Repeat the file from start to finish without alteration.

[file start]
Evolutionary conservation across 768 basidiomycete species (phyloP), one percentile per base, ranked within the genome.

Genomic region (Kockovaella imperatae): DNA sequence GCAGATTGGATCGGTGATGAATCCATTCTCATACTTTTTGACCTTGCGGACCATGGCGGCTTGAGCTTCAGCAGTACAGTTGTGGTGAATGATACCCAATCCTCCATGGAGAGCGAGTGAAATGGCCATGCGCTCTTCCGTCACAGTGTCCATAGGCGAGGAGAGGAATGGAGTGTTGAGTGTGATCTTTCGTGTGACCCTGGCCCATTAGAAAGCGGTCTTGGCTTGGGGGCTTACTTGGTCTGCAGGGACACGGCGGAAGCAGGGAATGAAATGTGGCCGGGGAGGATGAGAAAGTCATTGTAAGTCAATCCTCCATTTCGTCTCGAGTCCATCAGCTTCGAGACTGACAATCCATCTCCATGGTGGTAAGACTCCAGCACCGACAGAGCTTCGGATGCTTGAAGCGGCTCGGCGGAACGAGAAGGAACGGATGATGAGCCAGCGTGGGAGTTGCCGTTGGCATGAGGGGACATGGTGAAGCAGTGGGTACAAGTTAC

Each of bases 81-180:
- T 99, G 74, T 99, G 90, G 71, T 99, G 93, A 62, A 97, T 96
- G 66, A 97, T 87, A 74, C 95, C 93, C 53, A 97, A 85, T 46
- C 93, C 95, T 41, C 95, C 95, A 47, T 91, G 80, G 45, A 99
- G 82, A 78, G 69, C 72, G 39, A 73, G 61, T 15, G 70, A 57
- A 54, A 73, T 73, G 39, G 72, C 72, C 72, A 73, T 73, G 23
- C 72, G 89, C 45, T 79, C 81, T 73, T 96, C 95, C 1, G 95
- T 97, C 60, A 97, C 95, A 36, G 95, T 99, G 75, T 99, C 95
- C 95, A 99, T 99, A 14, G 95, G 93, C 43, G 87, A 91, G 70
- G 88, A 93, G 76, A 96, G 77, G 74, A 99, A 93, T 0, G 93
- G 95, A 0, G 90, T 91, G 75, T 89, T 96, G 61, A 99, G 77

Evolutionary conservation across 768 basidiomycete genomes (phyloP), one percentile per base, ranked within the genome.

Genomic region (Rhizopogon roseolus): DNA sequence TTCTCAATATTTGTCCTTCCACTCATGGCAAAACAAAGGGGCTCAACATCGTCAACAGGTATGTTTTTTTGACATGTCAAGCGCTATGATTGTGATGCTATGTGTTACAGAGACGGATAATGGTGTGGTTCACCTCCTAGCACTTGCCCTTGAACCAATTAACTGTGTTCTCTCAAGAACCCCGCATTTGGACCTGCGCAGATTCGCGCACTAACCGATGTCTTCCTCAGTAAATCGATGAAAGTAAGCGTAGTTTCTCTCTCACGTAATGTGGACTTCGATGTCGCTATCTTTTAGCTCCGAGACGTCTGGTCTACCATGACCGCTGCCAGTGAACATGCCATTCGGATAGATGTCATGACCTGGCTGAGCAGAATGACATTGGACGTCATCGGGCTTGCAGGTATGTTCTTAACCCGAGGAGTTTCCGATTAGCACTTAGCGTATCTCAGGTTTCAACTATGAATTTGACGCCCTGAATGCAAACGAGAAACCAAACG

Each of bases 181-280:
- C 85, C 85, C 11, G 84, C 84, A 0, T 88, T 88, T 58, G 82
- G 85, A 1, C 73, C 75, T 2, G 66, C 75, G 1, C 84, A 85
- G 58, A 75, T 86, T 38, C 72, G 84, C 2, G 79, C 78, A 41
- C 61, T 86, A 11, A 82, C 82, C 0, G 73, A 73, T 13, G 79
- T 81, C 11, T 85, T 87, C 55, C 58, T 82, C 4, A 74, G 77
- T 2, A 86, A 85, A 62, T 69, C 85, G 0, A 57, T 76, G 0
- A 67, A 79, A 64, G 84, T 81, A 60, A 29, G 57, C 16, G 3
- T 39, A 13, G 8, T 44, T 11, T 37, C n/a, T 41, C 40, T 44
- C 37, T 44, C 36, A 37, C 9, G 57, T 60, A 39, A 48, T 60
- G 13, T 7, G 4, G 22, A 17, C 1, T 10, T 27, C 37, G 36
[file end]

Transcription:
Evolutionary conservation across 768 basidiomycete species (phyloP), one percentile per base, ranked within the genome.

Genomic region (Kockovaella imperatae): DNA sequence GCAGATTGGATCGGTGATGAATCCATTCTCATACTTTTTGACCTTGCGGACCATGGCGGCTTGAGCTTCAGCAGTACAGTTGTGGTGAATGATACCCAATCCTCCATGGAGAGCGAGTGAAATGGCCATGCGCTCTTCCGTCACAGTGTCCATAGGCGAGGAGAGGAATGGAGTGTTGAGTGTGATCTTTCGTGTGACCCTGGCCCATTAGAAAGCGGTCTTGGCTTGGGGGCTTACTTGGTCTGCAGGGACACGGCGGAAGCAGGGAATGAAATGTGGCCGGGGAGGATGAGAAAGTCATTGTAAGTCAATCCTCCATTTCGTCTCGAGTCCATCAGCTTCGAGACTGACAATCCATCTCCATGGTGGTAAGACTCCAGCACCGACAGAGCTTCGGATGCTTGAAGCGGCTCGGCGGAACGAGAAGGAACGGATGATGAGCCAGCGTGGGAGTTGCCGTTGGCATGAGGGGACATGGTGAAGCAGTGGGTACAAGTTAC

Each of bases 81-180:
- T 99, G 74, T 99, G 90, G 71, T 99, G 93, A 62, A 97, T 96
- G 66, A 97, T 87, A 74, C 95, C 93, C 53, A 97, A 85, T 46
- C 93, C 95, T 41, C 95, C 95, A 47, T 91, G 80, G 45, A 99
- G 82, A 78, G 69, C 72, G 39, A 73, G 61, T 15, G 70, A 57
- A 54, A 73, T 73, G 39, G 72, C 72, C 72, A 73, T 73, G 23
- C 72, G 89, C 45, T 79, C 81, T 73, T 96, C 95, C 1, G 95
- T 97, C 60, A 97, C 95, A 36, G 95, T 99, G 75, T 99, C 95
- C 95, A 99, T 99, A 14, G 95, G 93, C 43, G 87, A 91, G 70
- G 88, A 93, G 76, A 96, G 77, G 74, A 99, A 93, T 0, G 93
- G 95, A 0, G 90, T 91, G 75, T 89, T 96, G 61, A 99, G 77

Evolutionary conservation across 768 basidiomycete genomes (phyloP), one percentile per base, ranked within the genome.

Genomic region (Rhizopogon roseolus): DNA sequence TTCTCAATATTTGTCCTTCCACTCATGGCAAAACAAAGGGGCTCAACATCGTCAACAGGTATGTTTTTTTGACATGTCAAGCGCTATGATTGTGATGCTATGTGTTACAGAGACGGATAATGGTGTGGTTCACCTCCTAGCACTTGCCCTTGAACCAATTAACTGTGTTCTCTCAAGAACCCCGCATTTGGACCTGCGCAGATTCGCGCACTAACCGATGTCTTCCTCAGTAAATCGATGAAAGTAAGCGTAGTTTCTCTCTCACGTAATGTGGACTTCGATGTCGCTATCTTTTAGCTCCGAGACGTCTGGTCTACCATGACCGCTGCCAGTGAACATGCCATTCGGATAGATGTCATGACCTGGCTGAGCAGAATGACATTGGACGTCATCGGGCTTGCAGGTATGTTCTTAACCCGAGGAGTTTCCGATTAGCACTTAGCGTATCTCAGGTTTCAACTATGAATTTGACGCCCTGAATGCAAACGAGAAACCAAACG

Each of bases 181-280:
- C 85, C 85, C 11, G 84, C 84, A 0, T 88, T 88, T 58, G 82
- G 85, A 1, C 73, C 75, T 2, G 66, C 75, G 1, C 84, A 85
- G 58, A 75, T 86, T 38, C 72, G 84, C 2, G 79, C 78, A 41
- C 61, T 86, A 11, A 82, C 82, C 0, G 73, A 73, T 13, G 79
- T 81, C 11, T 85, T 87, C 55, C 58, T 82, C 4, A 74, G 77
- T 2, A 86, A 85, A 62, T 69, C 85, G 0, A 57, T 76, G 0
- A 67, A 79, A 64, G 84, T 81, A 60, A 29, G 57, C 16, G 3
- T 39, A 13, G 8, T 44, T 11, T 37, C n/a, T 41, C 40, T 44
- C 37, T 44, C 36, A 37, C 9, G 57, T 60, A 39, A 48, T 60
- G 13, T 7, G 4, G 22, A 17, C 1, T 10, T 27, C 37, G 36